The seesaw, sometimes called the teeter-totter. This was my favorite. It was simply a board that pivoted on a bar, with one person at one end, another at the other. It was my favorite, not because it was the most fun, but because I learned things on this one more than I did on the others. Science and sociology really. I learned the concept and beauty of the fulcrum. I was one of the smaller kids and I knew that with whomever I was playing, that person usually had to scoot a bit closer to the center so that we could be balanced. I applied this with mental experiments and understood that I could probably, using a very strong bar and a brick, lift extremely heavy objects depending on where I placed the pivot point, the brick, of my fulcrum. I learned the relationship between a fulcrum and the gears on a bicycle. That you could attach a larger gear to a smaller one and that, with the chain going one speed, the gears would be going different speeds. When my dad explained what a transmission to a car was, it was easy to comprehend because I’d already seen these concepts on the playground.

         I also learned trust. One time I was seesawing with Jimmy Isaacs and when he was at the bottom and I was at the top, he grinned and jumped off. I came crashing down quite fast without his weight there on the other end. After I got my breath back I reassessed the kinds of people that I could trust at the other end of the board. There were certain personalities that I knew would rather enjoy seeing the panic on my face rather than the give and take of the seesaw.

         Even getting on and off was an exercise in trust. In order to climb on you had to, together, move the board parallel to the ground, climb on each end together, find the balance together, and then commence with fun…together. Getting off of it carried a similar set of protocols.

         And there were always people on the playground who were overweight. That’s just how it was and probably how it will always be. I learned that even though they had to move REALLY close to the center of the fulcrum while playing with me, it was OK. No words were said in our acceptance of each other and the obvious adjustments that needed to be made in order for us to play. We just did what we needed to do in order to play together. These were very easy compromises. I learned how to compromise.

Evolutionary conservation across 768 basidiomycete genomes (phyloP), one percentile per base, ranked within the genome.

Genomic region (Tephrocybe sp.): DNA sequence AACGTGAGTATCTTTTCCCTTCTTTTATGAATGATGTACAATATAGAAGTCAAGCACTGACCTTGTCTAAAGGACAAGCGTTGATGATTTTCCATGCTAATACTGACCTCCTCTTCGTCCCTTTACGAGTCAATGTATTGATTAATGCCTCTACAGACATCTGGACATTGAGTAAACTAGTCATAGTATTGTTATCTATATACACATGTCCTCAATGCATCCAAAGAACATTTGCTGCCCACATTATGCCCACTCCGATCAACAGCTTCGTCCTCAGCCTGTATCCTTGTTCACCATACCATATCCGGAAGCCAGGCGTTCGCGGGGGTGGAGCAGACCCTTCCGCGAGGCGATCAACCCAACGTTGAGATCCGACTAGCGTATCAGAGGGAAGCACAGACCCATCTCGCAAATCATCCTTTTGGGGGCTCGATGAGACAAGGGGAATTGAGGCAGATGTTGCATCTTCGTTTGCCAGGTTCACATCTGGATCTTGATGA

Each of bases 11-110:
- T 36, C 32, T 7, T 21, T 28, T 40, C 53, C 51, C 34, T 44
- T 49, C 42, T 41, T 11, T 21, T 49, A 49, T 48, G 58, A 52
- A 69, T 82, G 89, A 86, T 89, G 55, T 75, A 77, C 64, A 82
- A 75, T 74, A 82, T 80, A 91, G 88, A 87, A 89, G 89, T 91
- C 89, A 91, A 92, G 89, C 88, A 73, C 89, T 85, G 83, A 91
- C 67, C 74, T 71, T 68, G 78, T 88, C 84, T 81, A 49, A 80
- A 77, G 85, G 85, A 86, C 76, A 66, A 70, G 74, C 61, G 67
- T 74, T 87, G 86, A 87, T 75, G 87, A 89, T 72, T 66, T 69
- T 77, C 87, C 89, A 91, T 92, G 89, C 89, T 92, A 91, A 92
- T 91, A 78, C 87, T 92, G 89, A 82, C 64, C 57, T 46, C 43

Ultimately when the recess bell rang and we walked as fast as possible out onto the playground, there was an ever-present subtle sense of danger. We knew we would be having fifteen minutes of bliss, but we also innately understood the things we had to do in order to avoid injury to our friends or ourselves. Perhaps that is what’s missing today. We climbed, we swung, we bobbed up and down, we spun, we laughed, we argued, we made up, we got hurt, we healed, we learned. A teacher was always there with us, watchful eye, whistle spinning around a finger. Occasionally I’d hear, “Perry, don’t dangle off the side of the slide! That’s not what it’s made for!” I’d climb back over and slide to the concrete.

            We learned that the world was really fun and kind of dangerous. From time to time one of us would snap a bone or bump a head leaving a knot and bruise, but that kind of thing just happened and we learned what we needed to do to avoid it best as possible. Whenever calamity did occur it was always fun to see the kid’s cast a couple of days later. Then I would get to write my name on it with my Marks-A-Lot. It was a win-win!


2 thoughts on “The Seesaw”

  1. FAAAAAANTastic!!!!! This is my favorite part: “I learned about centrifugal force, sometimes the hard way when my grip came loose and I was launched outward. Then I learned about Band-Aids.” HA HA HAAAA!!!!!

  2. Liked this commentary, Per! Made me think of when Crissy was about two and we all went to Victory Park to play at the playground. I was pushing her on a swing and sort of lost my attention and gave her a really hard shove on her tiny baby back and she went flying out of the swing, airborne, until she did a faceplant on the ground. As I recall, there was sand but her whole little face was a mess. As Ann Wooten and I have said for so many years, “Well, we won’t be getting the Mother of the Year award again this year!” Hey, she healed, and only let her big sister, Leah, push her after that. You’re totally right, the playground is a learning experience. I find, when I push her little girls, Emily (3) and Jessie (5) in Texas swings that I’m very careful not to do that. Keep writing! 🙂